Antarctic sea levels rising above global average
Sea levels around the coasts of Antarctica are rising faster than the global rate, caused by the accelerating melt of the continent’s ice sheets, a new study has found.
Studying satellite data gathered over the last 19 years, researchers from the University of Southampton found that Antarctic sea levels have risen by 2cm more than the global average of 6cm.
Caused by the melting of ice sheets and the thinning of floating ice shelves, this above average increase adds up to around 350 gigatonnes of freshwater, the researchers calculated.
These findings, which were also corroborated by computer simulations, could have global implications, the scientists warned.
“Freshwater is less dense than salt water and so in regions where an excess of freshwater has accumulated we expect a localised rise in sea level,” explained Craig Rye, lead author of the study.
“The computer model supports our theory that the sea-level rise we see in our satellite data is almost entirely caused by freshening from the melting of the ice sheet and its fringing ice shelves.
“The interaction between air, sea and ice in these seas is central to the stability of the Antarctic Ice Sheet and global sea levels, as well as other environmental processes, such as the generation of Antarctic bottom water, which cools and ventilates much of the global ocean abyss.”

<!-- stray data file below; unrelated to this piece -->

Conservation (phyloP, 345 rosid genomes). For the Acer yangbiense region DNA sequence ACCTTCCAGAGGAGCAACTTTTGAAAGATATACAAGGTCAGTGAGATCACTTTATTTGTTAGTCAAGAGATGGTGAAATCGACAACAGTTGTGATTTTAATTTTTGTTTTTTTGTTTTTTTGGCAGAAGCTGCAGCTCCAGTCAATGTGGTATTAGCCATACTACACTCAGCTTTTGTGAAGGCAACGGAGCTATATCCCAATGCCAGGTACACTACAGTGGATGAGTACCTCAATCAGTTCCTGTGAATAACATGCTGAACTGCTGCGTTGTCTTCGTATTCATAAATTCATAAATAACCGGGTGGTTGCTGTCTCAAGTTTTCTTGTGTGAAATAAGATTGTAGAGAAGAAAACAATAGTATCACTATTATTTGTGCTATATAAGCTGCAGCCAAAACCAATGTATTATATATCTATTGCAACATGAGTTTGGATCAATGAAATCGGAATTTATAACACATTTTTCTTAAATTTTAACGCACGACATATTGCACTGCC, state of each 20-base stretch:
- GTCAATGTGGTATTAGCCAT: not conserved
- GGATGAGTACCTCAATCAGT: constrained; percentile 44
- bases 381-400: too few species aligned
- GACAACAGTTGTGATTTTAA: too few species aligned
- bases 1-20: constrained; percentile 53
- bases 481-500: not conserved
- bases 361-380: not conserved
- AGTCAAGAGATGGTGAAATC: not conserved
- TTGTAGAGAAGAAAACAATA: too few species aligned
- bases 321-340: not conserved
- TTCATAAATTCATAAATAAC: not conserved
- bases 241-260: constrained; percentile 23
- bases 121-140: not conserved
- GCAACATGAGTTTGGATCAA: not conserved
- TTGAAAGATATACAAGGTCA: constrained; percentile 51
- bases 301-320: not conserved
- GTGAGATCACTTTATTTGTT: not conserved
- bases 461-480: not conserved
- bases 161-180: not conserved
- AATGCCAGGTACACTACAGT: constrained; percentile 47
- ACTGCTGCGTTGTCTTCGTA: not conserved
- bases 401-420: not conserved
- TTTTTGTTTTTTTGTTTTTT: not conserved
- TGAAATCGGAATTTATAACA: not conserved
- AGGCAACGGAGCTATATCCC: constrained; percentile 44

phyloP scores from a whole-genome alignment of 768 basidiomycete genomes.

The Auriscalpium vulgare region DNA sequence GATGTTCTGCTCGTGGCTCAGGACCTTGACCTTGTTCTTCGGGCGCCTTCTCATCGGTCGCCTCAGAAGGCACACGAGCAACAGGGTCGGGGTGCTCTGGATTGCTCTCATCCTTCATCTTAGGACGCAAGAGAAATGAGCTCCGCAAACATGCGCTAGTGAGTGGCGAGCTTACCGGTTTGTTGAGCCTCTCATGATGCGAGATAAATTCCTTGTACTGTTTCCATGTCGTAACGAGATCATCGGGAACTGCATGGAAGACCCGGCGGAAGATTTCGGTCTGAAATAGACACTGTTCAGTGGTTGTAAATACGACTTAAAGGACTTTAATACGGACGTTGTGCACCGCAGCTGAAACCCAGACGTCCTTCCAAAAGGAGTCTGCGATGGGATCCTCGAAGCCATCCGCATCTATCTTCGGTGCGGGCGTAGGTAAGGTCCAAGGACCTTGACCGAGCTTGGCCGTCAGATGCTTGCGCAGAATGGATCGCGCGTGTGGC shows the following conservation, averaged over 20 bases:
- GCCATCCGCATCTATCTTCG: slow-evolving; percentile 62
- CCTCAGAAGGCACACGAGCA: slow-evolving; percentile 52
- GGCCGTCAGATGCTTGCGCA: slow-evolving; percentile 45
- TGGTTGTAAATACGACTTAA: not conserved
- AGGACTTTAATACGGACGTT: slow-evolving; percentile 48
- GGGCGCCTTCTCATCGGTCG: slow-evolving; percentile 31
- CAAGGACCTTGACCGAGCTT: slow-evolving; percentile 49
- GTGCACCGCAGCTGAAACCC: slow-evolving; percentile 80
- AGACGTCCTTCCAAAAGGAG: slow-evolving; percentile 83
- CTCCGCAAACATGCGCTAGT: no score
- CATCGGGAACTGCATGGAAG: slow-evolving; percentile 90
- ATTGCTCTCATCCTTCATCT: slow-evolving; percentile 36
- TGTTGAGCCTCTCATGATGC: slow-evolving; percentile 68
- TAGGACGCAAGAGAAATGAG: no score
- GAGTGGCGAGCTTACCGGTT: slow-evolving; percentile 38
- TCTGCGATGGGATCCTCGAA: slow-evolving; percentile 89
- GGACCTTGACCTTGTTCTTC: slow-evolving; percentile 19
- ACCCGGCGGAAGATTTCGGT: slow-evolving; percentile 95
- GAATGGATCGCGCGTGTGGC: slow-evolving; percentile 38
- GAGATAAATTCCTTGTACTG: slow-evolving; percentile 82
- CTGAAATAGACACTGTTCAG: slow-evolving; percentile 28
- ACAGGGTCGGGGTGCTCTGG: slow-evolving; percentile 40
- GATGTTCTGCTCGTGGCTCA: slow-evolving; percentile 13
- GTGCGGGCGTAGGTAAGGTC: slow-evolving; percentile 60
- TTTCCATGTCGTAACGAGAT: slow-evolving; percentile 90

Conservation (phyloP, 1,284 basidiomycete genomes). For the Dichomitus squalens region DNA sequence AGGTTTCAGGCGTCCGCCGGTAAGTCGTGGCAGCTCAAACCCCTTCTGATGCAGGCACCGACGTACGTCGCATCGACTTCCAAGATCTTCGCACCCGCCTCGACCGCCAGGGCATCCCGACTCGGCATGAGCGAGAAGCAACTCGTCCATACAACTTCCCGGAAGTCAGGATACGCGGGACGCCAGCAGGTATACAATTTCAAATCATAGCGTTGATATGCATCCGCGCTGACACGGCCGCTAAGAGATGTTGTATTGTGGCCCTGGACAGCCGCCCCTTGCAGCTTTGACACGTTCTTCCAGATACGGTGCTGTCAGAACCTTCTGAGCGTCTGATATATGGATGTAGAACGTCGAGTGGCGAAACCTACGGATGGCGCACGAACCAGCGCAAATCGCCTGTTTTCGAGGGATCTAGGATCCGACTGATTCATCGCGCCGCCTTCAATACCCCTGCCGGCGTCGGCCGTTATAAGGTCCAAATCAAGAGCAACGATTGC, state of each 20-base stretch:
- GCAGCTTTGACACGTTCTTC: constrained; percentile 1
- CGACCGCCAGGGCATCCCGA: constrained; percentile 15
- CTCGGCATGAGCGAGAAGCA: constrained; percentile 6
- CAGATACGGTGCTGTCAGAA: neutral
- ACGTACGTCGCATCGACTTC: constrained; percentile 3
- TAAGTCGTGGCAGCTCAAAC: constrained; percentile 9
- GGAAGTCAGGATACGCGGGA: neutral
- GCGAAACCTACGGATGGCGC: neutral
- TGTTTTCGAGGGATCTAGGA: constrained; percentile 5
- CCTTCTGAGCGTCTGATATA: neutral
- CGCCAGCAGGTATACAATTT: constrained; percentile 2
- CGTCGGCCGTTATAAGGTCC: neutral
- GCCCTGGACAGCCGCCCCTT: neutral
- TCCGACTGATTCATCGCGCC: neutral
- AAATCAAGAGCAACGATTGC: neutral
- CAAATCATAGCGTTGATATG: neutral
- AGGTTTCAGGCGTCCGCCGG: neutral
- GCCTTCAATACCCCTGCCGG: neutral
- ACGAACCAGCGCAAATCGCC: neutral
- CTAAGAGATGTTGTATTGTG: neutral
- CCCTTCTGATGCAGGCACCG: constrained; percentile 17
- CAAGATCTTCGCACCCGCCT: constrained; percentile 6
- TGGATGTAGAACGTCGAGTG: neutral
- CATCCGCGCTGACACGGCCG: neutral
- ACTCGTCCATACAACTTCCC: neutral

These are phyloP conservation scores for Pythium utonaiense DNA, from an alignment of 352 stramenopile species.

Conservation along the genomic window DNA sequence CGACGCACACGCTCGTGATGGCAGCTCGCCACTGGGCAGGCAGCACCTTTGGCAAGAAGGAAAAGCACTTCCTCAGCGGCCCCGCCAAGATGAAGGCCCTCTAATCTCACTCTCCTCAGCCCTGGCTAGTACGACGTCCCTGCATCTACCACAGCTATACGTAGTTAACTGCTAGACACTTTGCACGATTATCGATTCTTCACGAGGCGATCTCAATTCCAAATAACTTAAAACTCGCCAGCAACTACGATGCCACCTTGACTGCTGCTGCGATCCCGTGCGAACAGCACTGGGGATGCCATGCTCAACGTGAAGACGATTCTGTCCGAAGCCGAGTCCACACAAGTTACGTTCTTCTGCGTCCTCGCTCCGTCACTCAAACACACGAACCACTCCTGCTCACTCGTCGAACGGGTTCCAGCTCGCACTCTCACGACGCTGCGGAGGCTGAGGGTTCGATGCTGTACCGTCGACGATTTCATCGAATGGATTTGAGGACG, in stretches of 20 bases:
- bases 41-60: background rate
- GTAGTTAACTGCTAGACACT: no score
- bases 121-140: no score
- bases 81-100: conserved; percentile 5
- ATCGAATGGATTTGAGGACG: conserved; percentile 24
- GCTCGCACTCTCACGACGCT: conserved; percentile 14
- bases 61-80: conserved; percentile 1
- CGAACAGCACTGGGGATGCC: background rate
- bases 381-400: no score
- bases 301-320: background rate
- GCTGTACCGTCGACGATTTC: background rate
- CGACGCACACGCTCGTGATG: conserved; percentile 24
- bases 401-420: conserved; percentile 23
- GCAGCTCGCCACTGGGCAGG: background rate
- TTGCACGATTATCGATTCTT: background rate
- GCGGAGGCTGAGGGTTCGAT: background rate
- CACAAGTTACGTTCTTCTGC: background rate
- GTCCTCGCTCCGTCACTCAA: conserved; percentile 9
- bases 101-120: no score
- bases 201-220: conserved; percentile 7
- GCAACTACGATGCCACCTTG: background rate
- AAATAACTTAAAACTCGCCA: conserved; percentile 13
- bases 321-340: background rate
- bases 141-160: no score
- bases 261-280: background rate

The publication of these latest findings come shortly after another study reported that both Antarctica and Greenland have doubled their contribution to sea level rise since 2009. Researchers found that ice sheets in West Antarctica and Greenland are together losing around 500 cubic km of ice each year.
Recently, scientists also confirmed that the collapse of the West Antarctic ice sheet has begun and is now irreversible. This alone means global sea levels will inevitably rise by up to 4 metres (13ft).
Experts are convinced the accelerating melt is caused by manmade climate change, and warn that unless swift action is taken to curb rising temperatures, the threat to low-lying states and coastal cities will grow ever-more severe.
Photo: brookpeterson via Flickr
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